All Blacks Rugby World Cup winning winger Zac Guildford has been accused of staggering naked, drunk and bleeding into a bar where he allegedly assaulted two people.
The incident happened in the small South Pacific nation of the Cook Islands on Thursday night according to a report in the Herald on Sunday newspaper, quoting witnesses.
Guildford, who has a history of problems with alcohol and was publicly reprimanded by the All Blacks management during the recent Rugby World Cup, is in the Cook Islands to attend a friend’s wedding.
The New Zealand Rugby Union (NZRU) said news of his latest outburst was disappointing and its focus was on helping the player rather than disciplining him.
According to witnesses, he appeared at Trader Jacks Bar and Grill dripping wet, naked and with a gash on his forehead believed to have come from a motorcycle accident earlier in the day.
He then allegedly punched one man who asked if he needed help and then hit another man across the back of the head.
A staff member at the bar confirmed that reports of Guildford “walking into the bar naked, bleeding and assaulting at least one person”, were true but she would not comment further.
Guildford’s mother told the Dominion Post she was aware of the incident but was also not commenting.
The Herald on Sunday said patrons in the bar described Guildford’s behaviour as appalling and a New Zealand woman, identified only as Fiona, said he was extremely drunk.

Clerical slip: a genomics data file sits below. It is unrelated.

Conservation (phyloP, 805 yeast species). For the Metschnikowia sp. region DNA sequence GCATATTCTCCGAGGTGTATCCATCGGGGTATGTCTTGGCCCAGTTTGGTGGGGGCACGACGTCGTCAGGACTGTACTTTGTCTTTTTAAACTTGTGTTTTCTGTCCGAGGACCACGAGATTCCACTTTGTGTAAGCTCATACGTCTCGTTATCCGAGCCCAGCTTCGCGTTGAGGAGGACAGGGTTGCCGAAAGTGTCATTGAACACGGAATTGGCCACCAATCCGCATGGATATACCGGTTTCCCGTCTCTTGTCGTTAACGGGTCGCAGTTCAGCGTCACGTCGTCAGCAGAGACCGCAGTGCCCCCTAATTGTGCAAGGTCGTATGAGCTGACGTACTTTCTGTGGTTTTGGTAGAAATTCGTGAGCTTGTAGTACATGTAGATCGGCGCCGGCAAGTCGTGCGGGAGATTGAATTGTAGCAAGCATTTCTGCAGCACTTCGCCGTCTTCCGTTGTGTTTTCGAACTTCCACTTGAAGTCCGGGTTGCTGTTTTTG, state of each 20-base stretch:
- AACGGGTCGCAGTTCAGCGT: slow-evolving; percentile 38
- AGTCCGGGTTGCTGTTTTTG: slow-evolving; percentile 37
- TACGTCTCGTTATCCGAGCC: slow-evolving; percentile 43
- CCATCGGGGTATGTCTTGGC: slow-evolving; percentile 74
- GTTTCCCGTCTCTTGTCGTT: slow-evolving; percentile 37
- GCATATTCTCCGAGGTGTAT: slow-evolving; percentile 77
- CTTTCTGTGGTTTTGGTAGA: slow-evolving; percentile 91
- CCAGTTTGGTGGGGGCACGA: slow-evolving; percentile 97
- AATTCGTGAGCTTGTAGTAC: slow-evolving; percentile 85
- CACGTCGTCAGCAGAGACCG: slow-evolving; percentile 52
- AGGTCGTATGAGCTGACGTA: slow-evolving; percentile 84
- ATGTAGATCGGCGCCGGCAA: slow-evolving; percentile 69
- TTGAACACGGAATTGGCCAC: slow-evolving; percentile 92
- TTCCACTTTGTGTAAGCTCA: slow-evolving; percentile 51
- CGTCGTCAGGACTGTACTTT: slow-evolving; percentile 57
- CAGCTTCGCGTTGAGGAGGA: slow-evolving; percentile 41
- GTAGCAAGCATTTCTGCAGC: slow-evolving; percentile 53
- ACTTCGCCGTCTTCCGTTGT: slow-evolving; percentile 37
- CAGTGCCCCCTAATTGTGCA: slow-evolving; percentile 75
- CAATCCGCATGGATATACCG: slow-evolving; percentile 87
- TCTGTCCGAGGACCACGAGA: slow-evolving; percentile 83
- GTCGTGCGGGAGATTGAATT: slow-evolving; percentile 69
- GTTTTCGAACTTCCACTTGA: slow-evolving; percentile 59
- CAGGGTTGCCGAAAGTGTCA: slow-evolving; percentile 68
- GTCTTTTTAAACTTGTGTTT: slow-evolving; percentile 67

“His eyes were gone, he was completely out of it,” she said, adding that after the All Black hit her 60-year-old friend, he jumped on to a stage where “he seemed to realise he was naked” and tried to cover himself.
Restaurant staff then rushed to wrap an apron round Guildford’s waist as he bolted into the kitchen.
During the World Cup, the 22-year-old Guildford admitted he had an alcohol problem and said he was taking steps to bring it under control.
NZRU general manager Neil Sorensen told journalists Guildford had been called before the board three times in the past 18 months and they were now trying to establish what happened in the Cook Islands.
“Our first move is to really say ‘how can we help this guy’, that’s the first thing. But we’ve got to establish the facts and it sounds like he got up to something. We are not denying that,” Sorensen said.
Although Guildford was officially on leave, Sorensen said the NZRU still expected players to behave responsibly.
“We go out of our way to help, but at some stage people need to stand up for themselves and make some tough calls.”